Bauhaus as a starting-point
But the teaching approach used at the Bauhaus returned to the agenda again after 1945 as well – and in exactly the same place where the Bauhaus had once had to give up the struggle: in Berlin.
When one thinks of the successor institutions to the Bauhaus, one tends to think of places like Chicago, where Moholy-Nagy already founded a “New Bauhaus” in 1937, although it only survived for a year. Or one thinks of the College of Design (Hochschule für Gestaltung, HfG) in Ulm, even the name of which appeals to the legacy of the (Dessau) Bauhaus, and which received a personal seal of approval from Gropius as a legitimate heir of his school. However, the internal dynamics of the HfG in Ulm led to the idea of the Bauhaus as an art school being more and more strongly criticized during the years in which it existed, from 1953 to 1968. The HfG increasingly tended to move in a different direction – towards the design of every area of life on a scientific basis.
In fact, however, there were also institutions in Berlin that attempted to take up the Bauhaus tradition once again after 1945. Berlin had in any case been the unofficial capital of modernism before 1933. Gropius and Mies had their own private architectural offices there, and Bruno Taut – although he was not a member of the Bauhaus himself – planned and built entire districts using the language of the New Architecture.
Bauhaus figures at universities (in West Germany)
As early as 1945, Max Taut – Bruno’s younger brother – was to take over as director of the Department of Architecture in the College of the Fine Arts (Hochschule für Bildende Künste, HfBK) in Berlin. When making appointments to his department, he put his trust clearly on former members of the Bauhaus – the second generation, so to speak – such as Georg Neidenberger (basic course), Eduard Ludwig (design), and Wils Ebert (urban planning). The faculty had a certain sense of mission in following on from the New Architecture. They regarded themselves (still) as something special – i.e., as architectural artists, in contrast to the engineers in the immediately adjoining Technical University. Most of the former Bauhaus students had more or less played along during the Third Reich and had somehow come through, but the honorary title “Bauhaus figures” also gave them the extra status of belonging to an order that had been persecuted by the Nazis and had continued to exist in secret in order to become a reference point for a new start, in colleges of art as well, after 1945.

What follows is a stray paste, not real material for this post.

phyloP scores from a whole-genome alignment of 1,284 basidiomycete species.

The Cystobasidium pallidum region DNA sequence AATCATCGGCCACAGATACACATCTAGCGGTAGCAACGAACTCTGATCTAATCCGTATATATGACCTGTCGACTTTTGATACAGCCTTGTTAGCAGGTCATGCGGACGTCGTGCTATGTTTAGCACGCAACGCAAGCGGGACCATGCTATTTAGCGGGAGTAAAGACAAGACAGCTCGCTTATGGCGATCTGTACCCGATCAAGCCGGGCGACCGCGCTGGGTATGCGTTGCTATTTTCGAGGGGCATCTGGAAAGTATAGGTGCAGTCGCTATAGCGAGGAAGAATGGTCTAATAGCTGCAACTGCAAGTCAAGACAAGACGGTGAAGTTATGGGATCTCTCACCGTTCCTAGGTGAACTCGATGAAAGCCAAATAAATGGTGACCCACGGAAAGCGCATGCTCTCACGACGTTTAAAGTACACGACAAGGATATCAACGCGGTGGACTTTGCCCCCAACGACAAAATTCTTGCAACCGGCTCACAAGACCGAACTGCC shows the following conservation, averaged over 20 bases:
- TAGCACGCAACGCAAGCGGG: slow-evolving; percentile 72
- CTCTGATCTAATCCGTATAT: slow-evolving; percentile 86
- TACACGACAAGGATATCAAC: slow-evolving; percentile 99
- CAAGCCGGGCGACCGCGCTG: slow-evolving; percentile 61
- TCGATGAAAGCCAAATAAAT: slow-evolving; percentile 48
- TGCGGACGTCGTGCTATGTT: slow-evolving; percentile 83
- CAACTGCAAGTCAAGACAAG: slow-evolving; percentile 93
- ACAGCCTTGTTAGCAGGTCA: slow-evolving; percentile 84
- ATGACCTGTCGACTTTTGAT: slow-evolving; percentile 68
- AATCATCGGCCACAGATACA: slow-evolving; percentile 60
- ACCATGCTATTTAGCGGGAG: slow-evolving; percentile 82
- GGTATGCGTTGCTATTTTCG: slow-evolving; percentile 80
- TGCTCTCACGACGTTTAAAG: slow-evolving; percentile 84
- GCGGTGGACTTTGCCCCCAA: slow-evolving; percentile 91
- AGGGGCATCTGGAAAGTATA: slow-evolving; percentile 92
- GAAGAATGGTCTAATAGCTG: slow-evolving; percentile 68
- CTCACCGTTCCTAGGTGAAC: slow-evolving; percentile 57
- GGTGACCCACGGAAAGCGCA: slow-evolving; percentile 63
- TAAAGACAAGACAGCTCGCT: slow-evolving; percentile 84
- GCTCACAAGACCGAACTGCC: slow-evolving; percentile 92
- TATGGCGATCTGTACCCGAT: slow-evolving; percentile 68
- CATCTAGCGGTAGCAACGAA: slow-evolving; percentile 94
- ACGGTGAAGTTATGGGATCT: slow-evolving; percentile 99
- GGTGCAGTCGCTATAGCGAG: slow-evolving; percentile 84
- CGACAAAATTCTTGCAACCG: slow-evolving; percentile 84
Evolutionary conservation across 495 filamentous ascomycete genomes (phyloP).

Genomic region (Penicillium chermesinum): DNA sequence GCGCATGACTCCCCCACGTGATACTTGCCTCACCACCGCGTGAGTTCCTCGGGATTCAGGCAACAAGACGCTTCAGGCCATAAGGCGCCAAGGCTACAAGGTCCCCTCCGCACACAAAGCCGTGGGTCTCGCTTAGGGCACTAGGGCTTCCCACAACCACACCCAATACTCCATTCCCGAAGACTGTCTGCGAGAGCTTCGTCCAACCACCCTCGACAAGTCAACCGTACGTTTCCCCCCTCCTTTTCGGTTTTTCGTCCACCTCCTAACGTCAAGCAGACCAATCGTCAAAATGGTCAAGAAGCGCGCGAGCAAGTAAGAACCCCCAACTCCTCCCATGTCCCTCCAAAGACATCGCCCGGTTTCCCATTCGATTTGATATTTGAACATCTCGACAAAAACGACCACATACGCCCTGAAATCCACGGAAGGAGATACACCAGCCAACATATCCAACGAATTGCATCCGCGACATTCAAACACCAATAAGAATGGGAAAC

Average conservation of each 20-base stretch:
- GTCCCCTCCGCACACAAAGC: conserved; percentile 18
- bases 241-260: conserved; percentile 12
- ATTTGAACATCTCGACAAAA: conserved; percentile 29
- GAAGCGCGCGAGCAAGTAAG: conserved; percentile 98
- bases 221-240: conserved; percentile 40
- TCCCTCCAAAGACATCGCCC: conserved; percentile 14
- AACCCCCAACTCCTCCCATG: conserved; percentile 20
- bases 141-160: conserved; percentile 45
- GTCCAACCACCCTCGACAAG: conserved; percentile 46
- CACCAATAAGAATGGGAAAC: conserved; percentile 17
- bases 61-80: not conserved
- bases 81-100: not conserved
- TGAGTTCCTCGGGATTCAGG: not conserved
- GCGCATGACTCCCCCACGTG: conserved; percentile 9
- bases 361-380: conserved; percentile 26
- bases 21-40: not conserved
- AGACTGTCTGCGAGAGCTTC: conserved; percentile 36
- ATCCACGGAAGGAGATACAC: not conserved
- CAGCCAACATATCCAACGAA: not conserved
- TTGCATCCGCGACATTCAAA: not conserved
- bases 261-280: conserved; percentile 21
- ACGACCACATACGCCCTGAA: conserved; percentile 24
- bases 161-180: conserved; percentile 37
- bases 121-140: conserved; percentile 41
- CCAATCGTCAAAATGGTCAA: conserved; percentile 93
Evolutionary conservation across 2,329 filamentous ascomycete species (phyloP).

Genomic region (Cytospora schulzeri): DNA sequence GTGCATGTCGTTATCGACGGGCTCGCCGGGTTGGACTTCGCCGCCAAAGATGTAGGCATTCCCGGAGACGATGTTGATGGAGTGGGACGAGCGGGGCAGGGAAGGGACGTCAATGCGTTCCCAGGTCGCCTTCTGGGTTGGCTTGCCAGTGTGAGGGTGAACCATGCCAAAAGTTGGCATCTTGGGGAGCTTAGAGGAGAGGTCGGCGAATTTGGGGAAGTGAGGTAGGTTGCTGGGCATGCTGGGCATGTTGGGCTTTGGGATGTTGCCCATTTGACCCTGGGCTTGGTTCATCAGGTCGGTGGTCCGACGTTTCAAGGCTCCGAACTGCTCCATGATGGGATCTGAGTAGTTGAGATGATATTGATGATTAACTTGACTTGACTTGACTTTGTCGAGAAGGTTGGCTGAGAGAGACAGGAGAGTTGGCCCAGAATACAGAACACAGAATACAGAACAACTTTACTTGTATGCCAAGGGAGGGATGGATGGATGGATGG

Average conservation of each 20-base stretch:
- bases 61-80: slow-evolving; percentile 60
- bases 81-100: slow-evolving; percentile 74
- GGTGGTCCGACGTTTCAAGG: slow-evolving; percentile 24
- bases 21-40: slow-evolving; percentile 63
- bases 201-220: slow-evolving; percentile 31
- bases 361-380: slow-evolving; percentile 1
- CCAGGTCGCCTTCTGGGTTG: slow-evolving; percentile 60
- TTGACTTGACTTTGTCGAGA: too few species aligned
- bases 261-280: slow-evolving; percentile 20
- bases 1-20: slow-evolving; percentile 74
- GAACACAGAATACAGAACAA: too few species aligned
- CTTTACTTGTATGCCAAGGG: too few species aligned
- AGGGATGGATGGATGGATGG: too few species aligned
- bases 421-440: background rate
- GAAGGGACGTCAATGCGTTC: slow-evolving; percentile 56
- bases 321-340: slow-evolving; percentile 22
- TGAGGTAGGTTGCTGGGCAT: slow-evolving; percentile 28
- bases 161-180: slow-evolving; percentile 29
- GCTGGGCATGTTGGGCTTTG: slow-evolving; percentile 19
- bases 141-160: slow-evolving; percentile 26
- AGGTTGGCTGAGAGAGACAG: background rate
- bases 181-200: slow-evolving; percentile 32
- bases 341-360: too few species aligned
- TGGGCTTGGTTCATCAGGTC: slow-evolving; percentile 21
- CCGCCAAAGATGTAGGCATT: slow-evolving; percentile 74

Karl Otto, who like Eduard Ludwig had formerly been employed in Mies van der Rohe’s Berlin office, was appointed Director of the HfBK in 1955 after Karl Hofer’s resignation. Otto’s intention was that “the spirit of the Bauhaus, in which new ways of entering into creativity were sought, should remain alive for the training of the younger generation today as well”. In a speech given in 1963, Otto was still describing the Bauhaus as “a classic model of art education for our times” that expressed itself in the unity of applied and free art at the college. However, this alleged unity was only organizational in nature. An interdisciplinary basic course of the type aimed for by the Department of Architecture at the HfBK, shaped as it was by the Bauhaus, had by that time already been abandoned again after a brief experiment.
The spirit of the Bauhaus shapes the cityscape
However, Bauhaus figures and their intellectual allies also decisively shaped the Berlin cityscape even outside of the academy. Examples from the reconstruction period include the renovation of the destroyed main building of the HfBK on Steinplatz: Willi Claus, who was a professor there from 1945 to 1974, did not carry out a reconstruction, but only repaired it in accordance with its practical value. Even today, the interior of the historicist building offers nothing but bare, whitewashed walls.
In particular, not only the “crème de la crème” of the international architectural profession (with modernist views, of course) took part in the 1958 “Interbau”, but also a large number of HfBK professors. The Hansaviertel in Berlin, which was completely vacated and rebuilt for the “Interbau”, became a showpiece for modernist thinking. Participants regarded themselves as pointing the way to the “city of tomorrow”. An exhibition with the same name formed part of the “Interbau”. The Director of the HfBK, Karl Otto, was responsible for the show. A professor at the HfBK, Eduard Ludwig, built a small “carpet estate” consisting of five atrium buildings for the “Interbau”, which quite obviously took as its starting-point what he had learned at the Bauhaus from Mies van der Rohe and his studies on the courtyard house.